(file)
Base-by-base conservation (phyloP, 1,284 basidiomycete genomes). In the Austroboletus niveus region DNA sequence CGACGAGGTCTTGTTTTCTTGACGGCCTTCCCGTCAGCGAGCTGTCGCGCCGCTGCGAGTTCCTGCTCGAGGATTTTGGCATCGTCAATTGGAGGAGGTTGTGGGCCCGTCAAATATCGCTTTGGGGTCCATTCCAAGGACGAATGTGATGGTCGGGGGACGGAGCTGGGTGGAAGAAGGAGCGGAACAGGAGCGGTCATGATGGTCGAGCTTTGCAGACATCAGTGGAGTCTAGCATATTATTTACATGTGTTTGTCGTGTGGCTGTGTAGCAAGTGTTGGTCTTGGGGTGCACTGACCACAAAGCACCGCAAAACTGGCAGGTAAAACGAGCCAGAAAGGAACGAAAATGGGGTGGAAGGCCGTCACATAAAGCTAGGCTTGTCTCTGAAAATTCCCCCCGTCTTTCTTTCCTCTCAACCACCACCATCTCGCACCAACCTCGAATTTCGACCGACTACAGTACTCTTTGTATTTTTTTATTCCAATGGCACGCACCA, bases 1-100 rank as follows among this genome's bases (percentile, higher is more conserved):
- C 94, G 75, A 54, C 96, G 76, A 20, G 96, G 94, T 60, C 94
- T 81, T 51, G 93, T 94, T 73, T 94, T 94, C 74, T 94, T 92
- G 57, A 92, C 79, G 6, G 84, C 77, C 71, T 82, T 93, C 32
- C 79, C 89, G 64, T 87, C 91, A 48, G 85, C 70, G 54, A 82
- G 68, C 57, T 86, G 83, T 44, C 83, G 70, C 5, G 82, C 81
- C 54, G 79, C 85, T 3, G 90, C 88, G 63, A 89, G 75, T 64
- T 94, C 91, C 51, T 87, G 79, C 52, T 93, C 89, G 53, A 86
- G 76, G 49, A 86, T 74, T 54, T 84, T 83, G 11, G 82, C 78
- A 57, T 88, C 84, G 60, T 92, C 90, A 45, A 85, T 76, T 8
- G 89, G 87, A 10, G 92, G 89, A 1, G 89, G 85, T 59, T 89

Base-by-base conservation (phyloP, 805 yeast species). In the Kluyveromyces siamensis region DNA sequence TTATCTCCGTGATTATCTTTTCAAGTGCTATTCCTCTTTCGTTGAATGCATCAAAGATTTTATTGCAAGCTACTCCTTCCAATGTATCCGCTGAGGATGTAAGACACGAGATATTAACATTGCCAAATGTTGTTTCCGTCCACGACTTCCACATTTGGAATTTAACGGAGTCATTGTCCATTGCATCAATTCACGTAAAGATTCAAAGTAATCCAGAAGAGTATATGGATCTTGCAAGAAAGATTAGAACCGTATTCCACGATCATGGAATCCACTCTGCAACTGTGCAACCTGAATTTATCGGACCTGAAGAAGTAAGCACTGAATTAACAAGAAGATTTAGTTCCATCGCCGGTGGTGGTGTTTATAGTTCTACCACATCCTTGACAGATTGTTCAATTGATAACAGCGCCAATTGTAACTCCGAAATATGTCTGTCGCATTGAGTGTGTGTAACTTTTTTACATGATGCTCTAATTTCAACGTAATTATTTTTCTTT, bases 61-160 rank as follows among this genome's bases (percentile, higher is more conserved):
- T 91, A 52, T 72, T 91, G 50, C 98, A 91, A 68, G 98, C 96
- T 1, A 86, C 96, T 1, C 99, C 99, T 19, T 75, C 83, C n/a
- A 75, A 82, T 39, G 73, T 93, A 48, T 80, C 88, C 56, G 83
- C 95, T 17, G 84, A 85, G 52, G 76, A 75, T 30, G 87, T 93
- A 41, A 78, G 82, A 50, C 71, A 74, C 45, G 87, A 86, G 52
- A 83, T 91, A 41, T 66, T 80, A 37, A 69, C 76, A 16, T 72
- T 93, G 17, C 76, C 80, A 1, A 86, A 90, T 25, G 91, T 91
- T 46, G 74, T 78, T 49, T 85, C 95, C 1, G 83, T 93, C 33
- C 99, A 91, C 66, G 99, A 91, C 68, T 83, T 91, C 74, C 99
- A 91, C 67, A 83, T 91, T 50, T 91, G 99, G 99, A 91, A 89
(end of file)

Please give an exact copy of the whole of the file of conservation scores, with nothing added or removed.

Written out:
Base-by-base conservation (phyloP, 1,284 basidiomycete genomes). In the Austroboletus niveus region DNA sequence CGACGAGGTCTTGTTTTCTTGACGGCCTTCCCGTCAGCGAGCTGTCGCGCCGCTGCGAGTTCCTGCTCGAGGATTTTGGCATCGTCAATTGGAGGAGGTTGTGGGCCCGTCAAATATCGCTTTGGGGTCCATTCCAAGGACGAATGTGATGGTCGGGGGACGGAGCTGGGTGGAAGAAGGAGCGGAACAGGAGCGGTCATGATGGTCGAGCTTTGCAGACATCAGTGGAGTCTAGCATATTATTTACATGTGTTTGTCGTGTGGCTGTGTAGCAAGTGTTGGTCTTGGGGTGCACTGACCACAAAGCACCGCAAAACTGGCAGGTAAAACGAGCCAGAAAGGAACGAAAATGGGGTGGAAGGCCGTCACATAAAGCTAGGCTTGTCTCTGAAAATTCCCCCCGTCTTTCTTTCCTCTCAACCACCACCATCTCGCACCAACCTCGAATTTCGACCGACTACAGTACTCTTTGTATTTTTTTATTCCAATGGCACGCACCA, bases 1-100 rank as follows among this genome's bases (percentile, higher is more conserved):
- C 94, G 75, A 54, C 96, G 76, A 20, G 96, G 94, T 60, C 94
- T 81, T 51, G 93, T 94, T 73, T 94, T 94, C 74, T 94, T 92
- G 57, A 92, C 79, G 6, G 84, C 77, C 71, T 82, T 93, C 32
- C 79, C 89, G 64, T 87, C 91, A 48, G 85, C 70, G 54, A 82
- G 68, C 57, T 86, G 83, T 44, C 83, G 70, C 5, G 82, C 81
- C 54, G 79, C 85, T 3, G 90, C 88, G 63, A 89, G 75, T 64
- T 94, C 91, C 51, T 87, G 79, C 52, T 93, C 89, G 53, A 86
- G 76, G 49, A 86, T 74, T 54, T 84, T 83, G 11, G 82, C 78
- A 57, T 88, C 84, G 60, T 92, C 90, A 45, A 85, T 76, T 8
- G 89, G 87, A 10, G 92, G 89, A 1, G 89, G 85, T 59, T 89

Base-by-base conservation (phyloP, 805 yeast species). In the Kluyveromyces siamensis region DNA sequence TTATCTCCGTGATTATCTTTTCAAGTGCTATTCCTCTTTCGTTGAATGCATCAAAGATTTTATTGCAAGCTACTCCTTCCAATGTATCCGCTGAGGATGTAAGACACGAGATATTAACATTGCCAAATGTTGTTTCCGTCCACGACTTCCACATTTGGAATTTAACGGAGTCATTGTCCATTGCATCAATTCACGTAAAGATTCAAAGTAATCCAGAAGAGTATATGGATCTTGCAAGAAAGATTAGAACCGTATTCCACGATCATGGAATCCACTCTGCAACTGTGCAACCTGAATTTATCGGACCTGAAGAAGTAAGCACTGAATTAACAAGAAGATTTAGTTCCATCGCCGGTGGTGGTGTTTATAGTTCTACCACATCCTTGACAGATTGTTCAATTGATAACAGCGCCAATTGTAACTCCGAAATATGTCTGTCGCATTGAGTGTGTGTAACTTTTTTACATGATGCTCTAATTTCAACGTAATTATTTTTCTTT, bases 61-160 rank as follows among this genome's bases (percentile, higher is more conserved):
- T 91, A 52, T 72, T 91, G 50, C 98, A 91, A 68, G 98, C 96
- T 1, A 86, C 96, T 1, C 99, C 99, T 19, T 75, C 83, C n/a
- A 75, A 82, T 39, G 73, T 93, A 48, T 80, C 88, C 56, G 83
- C 95, T 17, G 84, A 85, G 52, G 76, A 75, T 30, G 87, T 93
- A 41, A 78, G 82, A 50, C 71, A 74, C 45, G 87, A 86, G 52
- A 83, T 91, A 41, T 66, T 80, A 37, A 69, C 76, A 16, T 72
- T 93, G 17, C 76, C 80, A 1, A 86, A 90, T 25, G 91, T 91
- T 46, G 74, T 78, T 49, T 85, C 95, C 1, G 83, T 93, C 33
- C 99, A 91, C 66, G 99, A 91, C 68, T 83, T 91, C 74, C 99
- A 91, C 67, A 83, T 91, T 50, T 91, G 99, G 99, A 91, A 89